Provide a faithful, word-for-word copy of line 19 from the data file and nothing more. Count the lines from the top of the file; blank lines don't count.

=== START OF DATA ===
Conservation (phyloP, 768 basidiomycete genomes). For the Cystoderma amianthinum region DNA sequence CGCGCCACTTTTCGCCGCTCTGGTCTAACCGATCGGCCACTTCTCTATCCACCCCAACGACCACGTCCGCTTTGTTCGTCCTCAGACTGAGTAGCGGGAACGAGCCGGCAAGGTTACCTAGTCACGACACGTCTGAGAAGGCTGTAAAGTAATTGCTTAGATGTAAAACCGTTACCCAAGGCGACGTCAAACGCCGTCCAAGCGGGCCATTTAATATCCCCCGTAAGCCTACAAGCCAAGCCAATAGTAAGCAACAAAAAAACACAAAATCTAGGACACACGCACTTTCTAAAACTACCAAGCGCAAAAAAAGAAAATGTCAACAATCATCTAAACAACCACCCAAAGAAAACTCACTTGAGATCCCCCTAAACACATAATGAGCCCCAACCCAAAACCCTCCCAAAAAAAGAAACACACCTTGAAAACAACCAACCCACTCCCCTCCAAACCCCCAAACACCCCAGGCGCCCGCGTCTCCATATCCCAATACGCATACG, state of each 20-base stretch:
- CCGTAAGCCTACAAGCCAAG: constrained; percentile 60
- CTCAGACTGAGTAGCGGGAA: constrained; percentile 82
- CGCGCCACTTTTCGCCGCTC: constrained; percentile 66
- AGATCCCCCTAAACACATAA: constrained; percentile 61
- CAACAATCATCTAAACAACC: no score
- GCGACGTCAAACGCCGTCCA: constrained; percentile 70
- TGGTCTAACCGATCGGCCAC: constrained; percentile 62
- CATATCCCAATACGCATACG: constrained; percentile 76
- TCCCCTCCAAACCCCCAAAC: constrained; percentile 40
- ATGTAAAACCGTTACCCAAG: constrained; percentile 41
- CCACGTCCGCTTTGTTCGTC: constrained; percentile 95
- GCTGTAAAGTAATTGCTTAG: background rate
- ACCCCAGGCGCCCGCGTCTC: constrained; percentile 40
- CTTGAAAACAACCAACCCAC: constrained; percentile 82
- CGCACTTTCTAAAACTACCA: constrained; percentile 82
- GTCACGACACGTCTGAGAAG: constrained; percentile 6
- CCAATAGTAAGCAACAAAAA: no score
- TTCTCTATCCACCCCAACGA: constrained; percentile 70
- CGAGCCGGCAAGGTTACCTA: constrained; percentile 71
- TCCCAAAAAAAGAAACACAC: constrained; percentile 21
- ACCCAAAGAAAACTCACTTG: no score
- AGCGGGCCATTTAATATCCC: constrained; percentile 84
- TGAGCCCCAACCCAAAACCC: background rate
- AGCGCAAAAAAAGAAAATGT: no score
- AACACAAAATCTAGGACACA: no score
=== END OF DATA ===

- TTCTCTATCCACCCCAACGA: constrained; percentile 70